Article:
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May 24, 2015 | by  | in Games |
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Oh, How the Mighty Have Fallen: A Konami Retrospective

Well, Konami has certainly put on a clinic in how not to run a video game company. They have pretty much alienated their consumer base by making one big blunder after another—blacklisting and censoring critics, cancelling their biggest and most expensive projects, holding insane and nonsensical press conferences. I’m willing to bet no sane developer will even consider working for them now; the new Metal Gear Solid game is just a few months away from release, and it’s almost guaranteed to be the last one, at least with Hideo Kojima at the helm. Don’t worry, he’ll be free from their corporate clutches by Christmas.

All of this is a shame, Konami was once synonymous with challenge, high quality and innovation going all the way back to the 8-bit era. I’m not really one to dwell too much on what went wrong; I like to remember the high points, the moments we were on top of the world. That’s exactly what I’m doing with Konami—without further ado, let’s look at some of their greatest successes.



The run-and gun platformer—nothing else even comes close. Released in the arcades in 1987 and on the NES a year later, Contra is probably the original friendship destroyer, being one of the first titles to use simultaneous two-player co-op. You’ll need someone to help you along no matter what—a combination of one-hit kills and high enemy numbers make this one of the most unforgiving games ever made. Also introduced that bloody up up down down left right left right B A START cheat code that people reference to sound nerdy, when in reality they wouldn’t know a graphics card from a Yu-Gi-Oh card.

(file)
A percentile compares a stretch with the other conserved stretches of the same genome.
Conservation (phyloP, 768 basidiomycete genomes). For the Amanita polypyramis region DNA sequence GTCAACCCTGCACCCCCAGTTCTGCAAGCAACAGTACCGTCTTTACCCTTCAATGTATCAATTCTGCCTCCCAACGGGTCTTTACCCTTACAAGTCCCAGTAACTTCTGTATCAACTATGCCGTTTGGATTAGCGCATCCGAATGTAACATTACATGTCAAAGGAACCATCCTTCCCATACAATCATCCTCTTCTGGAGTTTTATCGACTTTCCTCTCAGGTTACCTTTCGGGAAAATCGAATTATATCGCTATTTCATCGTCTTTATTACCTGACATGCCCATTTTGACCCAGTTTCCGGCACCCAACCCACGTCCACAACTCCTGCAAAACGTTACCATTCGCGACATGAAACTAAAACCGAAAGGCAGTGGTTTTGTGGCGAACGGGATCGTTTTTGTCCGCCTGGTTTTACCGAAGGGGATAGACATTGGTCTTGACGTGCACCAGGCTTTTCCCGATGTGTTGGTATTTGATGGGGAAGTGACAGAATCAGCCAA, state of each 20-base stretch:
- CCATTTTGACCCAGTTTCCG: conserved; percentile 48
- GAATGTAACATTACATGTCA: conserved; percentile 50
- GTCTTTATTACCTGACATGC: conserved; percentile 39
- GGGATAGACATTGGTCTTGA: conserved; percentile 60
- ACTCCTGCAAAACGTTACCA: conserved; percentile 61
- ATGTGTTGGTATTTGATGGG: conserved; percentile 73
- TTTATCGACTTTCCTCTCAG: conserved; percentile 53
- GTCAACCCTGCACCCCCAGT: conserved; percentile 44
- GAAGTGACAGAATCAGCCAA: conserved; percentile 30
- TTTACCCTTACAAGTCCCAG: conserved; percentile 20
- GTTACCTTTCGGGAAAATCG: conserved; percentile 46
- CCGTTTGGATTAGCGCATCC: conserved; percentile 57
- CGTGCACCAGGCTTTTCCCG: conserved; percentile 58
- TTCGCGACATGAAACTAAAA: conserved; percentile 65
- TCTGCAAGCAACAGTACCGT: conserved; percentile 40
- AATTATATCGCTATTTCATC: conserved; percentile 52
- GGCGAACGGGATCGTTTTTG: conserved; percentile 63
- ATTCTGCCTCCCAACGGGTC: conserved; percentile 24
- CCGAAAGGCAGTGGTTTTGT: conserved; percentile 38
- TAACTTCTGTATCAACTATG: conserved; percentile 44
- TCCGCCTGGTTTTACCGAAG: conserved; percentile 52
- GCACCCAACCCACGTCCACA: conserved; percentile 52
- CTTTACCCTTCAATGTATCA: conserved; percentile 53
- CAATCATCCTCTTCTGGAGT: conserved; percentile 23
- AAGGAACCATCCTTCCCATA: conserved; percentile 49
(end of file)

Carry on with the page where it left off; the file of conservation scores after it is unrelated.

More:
Ever wanted to kill Dracula? Well, you can do that in Castlevania—just grab your whip and take care of the many zombies, floating Medusa heads and dodgy jumping mechanics that will get in your way first. (Especially the Medusa heads. Those things will fuck up your day). Another challenging platformer from the NES era, but it’s had instalments on most major consoles over the years. My personal recommendation is Super Castlevania 4 for the Super Nintendo—the controls in that game are much better than the others, making for a more enjoyable game and fewer broken controllers.


Hideo Kojima, to the gaming masses, is practically a god amongst men. He has done things to piss people off (mostly harmless trolling), but he has always made great games, and the entire Metal Gear series is his masterpiece. I’m still amazed every time I sneak my way through Metal Gear Solid and, with the benefit of hindsight, can recognise how influential it has been, especially in terms of narrative. Pretty much every AAA blockbuster these days owes a great debt to Kojima and his willingness to blend cinematic storytelling with unique stealth mechanics—don’t tell me you didn’t piss yourself the first time you heard that alert, or complain during a really long cutscene. Also indirectly gave us Metal Gear Awesome, which put a certain young animator named Egoraptor on the map.


I refuse to play any and all horror games, Silent Hill included. Horror and mental illness are a dangerous mix. Sorry. Also, now that Silent Hills has been canned, there’s probably no way another one will be made anyway.


I can’t dance. I have no rhythm. I’m not a fan of upbeat pop music. Most of these are probably true for a lot of people. Yet, DDR is still shit-tons of fun, especially when inhibitions have been lowered in one way or another. Blame this for why rhythm games are/were so popular.


So there you go: Konami’s greatest hits. Not a bad line-up in the end. And yet, the company now wants to piss it all away for bloody freemium mobile games. They’ve started chasing the money rather than the art. The dollar signs in their eyes have blinded them to the fact that they’re sitting on a gold mine of great games from their past—they should probably take some inspiration from these and apply it to their business today. Besides, I’d rather cut my own toes off before I play a Metal Gear game with microtransactions.

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